Energy Minister Greg Rickford arranged meetings with several energy companies in Houston in January to lobby for investment in Canadian oil and gas and shore up industry confidence in the Keystone XL pipeline project.
Following a day of meetings in mid-January, the minister and the Canadian government hosted a reception at an exclusive business venue called the Houston Club, with invitations extended to more than 40 executives, including managers from the biggest oil and gas companies in the United States, such as BG Group PLC, Royal Dutch Shell PLC, Exxon Mobil Corp. and Halliburton Co.
Information about the meetings and reception is contained in a briefing note for Mr. Rickford for the Houston mission, obtained through an access-to-information request. Key messages to be emphasized by the minister were the Canada-U.S. bilateral energy relationship and Canada as a secure source of continental energy.
What's the issue?
It's often assumed that energy companies are lobbying the Conservative federal government to drive policies friendly to their industry. We don't often hear about the reverse, when the government lobbies industry for its help to advance energy policy.
Following meetings in Washington to garner congressional support for TransCanada Corp.'s Keystone XL pipeline project to the U.S. Gulf Coast, Mr. Rickford travelled to Houston Jan. 15 and 16 to assess investment interest in Canadian oil and gas amid the plunge in crude-oil prices, let companies know Canada was still open for business and assuage skepticism about Keystone XL.
It's part of the Conservative federal government's efforts to win public and political support for new oil pipelines to coastal waters.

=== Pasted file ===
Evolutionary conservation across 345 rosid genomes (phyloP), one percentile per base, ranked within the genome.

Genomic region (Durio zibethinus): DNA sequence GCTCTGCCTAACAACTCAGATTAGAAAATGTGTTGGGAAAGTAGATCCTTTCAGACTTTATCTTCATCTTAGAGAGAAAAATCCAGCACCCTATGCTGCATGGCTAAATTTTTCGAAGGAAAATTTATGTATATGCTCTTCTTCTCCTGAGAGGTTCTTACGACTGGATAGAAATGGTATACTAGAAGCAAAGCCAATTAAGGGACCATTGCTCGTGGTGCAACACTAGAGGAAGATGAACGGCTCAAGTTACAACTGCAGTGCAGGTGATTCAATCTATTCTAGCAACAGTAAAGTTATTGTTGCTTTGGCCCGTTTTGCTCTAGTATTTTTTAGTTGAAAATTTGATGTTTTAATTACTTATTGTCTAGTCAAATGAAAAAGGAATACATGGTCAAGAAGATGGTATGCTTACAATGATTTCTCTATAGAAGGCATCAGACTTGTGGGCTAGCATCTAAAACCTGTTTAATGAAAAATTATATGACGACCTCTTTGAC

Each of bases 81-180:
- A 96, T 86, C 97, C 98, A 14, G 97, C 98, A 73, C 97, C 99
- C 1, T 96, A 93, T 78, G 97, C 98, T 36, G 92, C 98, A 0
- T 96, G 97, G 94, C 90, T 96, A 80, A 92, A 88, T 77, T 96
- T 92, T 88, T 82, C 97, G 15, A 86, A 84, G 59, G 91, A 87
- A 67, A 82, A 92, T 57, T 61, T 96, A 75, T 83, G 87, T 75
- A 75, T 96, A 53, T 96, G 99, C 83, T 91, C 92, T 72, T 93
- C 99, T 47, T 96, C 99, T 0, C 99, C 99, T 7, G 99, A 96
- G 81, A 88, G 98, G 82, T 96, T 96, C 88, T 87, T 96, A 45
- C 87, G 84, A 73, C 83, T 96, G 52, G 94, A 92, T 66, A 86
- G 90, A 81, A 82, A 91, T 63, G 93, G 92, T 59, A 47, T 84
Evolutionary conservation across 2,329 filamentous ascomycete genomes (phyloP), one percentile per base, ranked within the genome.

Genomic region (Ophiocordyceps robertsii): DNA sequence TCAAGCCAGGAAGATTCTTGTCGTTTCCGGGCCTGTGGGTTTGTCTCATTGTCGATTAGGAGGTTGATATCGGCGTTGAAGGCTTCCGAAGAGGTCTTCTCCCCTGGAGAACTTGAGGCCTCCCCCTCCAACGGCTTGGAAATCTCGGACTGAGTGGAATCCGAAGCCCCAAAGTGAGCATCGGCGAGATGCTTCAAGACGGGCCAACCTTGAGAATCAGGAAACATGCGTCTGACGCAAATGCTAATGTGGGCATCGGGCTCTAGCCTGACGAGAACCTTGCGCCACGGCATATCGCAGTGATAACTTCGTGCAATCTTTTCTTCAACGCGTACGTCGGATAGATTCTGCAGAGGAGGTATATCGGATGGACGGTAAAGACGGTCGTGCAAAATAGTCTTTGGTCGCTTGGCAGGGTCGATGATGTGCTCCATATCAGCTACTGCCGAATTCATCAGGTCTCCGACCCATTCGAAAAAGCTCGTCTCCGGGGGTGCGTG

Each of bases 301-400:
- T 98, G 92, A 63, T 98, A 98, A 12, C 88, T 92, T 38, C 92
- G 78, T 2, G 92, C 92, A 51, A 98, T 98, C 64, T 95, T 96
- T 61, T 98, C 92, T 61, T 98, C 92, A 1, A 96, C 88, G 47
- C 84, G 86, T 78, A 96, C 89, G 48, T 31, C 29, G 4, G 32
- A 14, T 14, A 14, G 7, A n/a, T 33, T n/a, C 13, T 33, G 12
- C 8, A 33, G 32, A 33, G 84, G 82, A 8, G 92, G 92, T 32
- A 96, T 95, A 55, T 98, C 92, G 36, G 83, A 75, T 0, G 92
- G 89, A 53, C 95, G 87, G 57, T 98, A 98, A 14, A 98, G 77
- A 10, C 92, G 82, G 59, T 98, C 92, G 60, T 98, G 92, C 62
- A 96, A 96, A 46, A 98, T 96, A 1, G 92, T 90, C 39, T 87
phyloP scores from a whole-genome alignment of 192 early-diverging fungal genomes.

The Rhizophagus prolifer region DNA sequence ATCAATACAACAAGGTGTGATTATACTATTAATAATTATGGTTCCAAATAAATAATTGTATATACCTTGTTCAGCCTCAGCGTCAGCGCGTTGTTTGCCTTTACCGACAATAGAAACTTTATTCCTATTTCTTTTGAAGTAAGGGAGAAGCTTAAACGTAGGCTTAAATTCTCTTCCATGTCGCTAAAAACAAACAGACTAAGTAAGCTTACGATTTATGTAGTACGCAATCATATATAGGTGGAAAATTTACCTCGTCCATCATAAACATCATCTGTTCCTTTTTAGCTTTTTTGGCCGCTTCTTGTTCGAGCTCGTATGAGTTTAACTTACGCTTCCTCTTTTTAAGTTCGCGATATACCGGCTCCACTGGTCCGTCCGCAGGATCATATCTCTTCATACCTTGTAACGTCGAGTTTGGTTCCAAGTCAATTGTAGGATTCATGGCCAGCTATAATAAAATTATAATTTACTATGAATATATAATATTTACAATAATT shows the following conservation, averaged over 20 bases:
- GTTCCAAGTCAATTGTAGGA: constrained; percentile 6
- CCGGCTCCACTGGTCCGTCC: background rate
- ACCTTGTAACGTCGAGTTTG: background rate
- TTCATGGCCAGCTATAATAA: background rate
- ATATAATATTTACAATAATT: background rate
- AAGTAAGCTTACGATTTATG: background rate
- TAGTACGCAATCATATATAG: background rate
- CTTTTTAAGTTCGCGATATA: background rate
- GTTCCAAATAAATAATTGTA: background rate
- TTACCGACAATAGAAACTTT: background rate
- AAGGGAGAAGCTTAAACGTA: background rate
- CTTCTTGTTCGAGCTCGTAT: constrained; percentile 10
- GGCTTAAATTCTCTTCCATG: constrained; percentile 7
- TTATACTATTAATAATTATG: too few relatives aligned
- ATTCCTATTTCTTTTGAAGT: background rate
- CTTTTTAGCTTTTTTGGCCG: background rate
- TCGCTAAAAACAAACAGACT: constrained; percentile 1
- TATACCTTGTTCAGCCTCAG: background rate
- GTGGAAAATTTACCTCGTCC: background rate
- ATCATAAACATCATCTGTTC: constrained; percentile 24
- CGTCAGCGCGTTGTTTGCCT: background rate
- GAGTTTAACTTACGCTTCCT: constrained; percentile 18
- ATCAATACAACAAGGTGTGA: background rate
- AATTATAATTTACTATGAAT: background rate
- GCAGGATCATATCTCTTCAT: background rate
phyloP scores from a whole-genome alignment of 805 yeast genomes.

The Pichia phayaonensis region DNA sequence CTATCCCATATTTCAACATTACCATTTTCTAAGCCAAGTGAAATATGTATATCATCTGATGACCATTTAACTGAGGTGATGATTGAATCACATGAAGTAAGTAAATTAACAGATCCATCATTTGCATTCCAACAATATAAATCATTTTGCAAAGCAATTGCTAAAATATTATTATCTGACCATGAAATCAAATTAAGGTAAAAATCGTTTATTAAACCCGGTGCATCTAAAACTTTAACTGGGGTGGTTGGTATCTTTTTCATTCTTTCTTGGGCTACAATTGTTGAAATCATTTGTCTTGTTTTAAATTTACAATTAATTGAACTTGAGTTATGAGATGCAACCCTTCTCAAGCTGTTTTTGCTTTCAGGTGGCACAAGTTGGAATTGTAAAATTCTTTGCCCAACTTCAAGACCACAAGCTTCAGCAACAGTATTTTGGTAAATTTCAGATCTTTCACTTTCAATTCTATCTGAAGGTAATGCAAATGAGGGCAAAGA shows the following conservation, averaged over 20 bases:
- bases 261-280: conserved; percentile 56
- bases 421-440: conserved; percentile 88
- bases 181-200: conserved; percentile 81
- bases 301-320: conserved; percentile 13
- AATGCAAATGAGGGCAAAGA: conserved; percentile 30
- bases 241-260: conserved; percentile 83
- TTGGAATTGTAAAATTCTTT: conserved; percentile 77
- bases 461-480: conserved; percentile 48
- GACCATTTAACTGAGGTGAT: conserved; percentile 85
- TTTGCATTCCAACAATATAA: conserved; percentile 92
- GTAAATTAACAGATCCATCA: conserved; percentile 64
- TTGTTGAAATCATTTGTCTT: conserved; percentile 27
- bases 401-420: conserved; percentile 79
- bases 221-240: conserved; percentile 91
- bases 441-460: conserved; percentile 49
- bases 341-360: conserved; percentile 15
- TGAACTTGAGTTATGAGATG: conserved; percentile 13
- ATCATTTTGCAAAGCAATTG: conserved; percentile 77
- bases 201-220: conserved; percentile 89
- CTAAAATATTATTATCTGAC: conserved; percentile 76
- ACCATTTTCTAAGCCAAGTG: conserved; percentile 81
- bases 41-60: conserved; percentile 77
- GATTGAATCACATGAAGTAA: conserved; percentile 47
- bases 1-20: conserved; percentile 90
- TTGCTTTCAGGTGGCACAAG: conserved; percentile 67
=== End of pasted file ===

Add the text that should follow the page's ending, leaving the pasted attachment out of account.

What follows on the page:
The government wants to ship more oil south and expand into new export markets in Asia, permitting the export of more crude at higher prices.
One of the key pieces of that is Keystone XL, whose approval remains stalled in the White House as U.S. President Barack Obama has expressed concerns about climate change and "extraordinarily dirty" oil.
How are they lobbying?
Amid low oil prices and other, new pipeline routes to the South, Mr. Rickford had to address the viability of the Keystone XL pipeline project.
The briefing note referred to the increased use of rail and Enbridge Inc.'s new Flanagan South-Seaway Twin pipeline system – which could transport oil from Alberta to Houston's refineries and shipping terminals on the Gulf Coast – and noted that some people questioned whether Keystone XL was still required.
"The reality is that the U.S. Energy Information Administration projects that the U.S. will still need to import almost eight million barrels per day by 2040. As such, a broad range of energy transportation options will be required," said the "key messages" section of the briefing note.
On top of hosting a private reception, the minister spoke at a luncheon in Freeport, Tex., organized by Enbridge for the launch of its Seaway Twin and Flanagan South pipelines. Jim Prentice, Alberta premier at the time, also spoke at the event attended by industry officials and state legislators. Mr. Rickford was briefed to speak positively of his relationship with the Obama administration.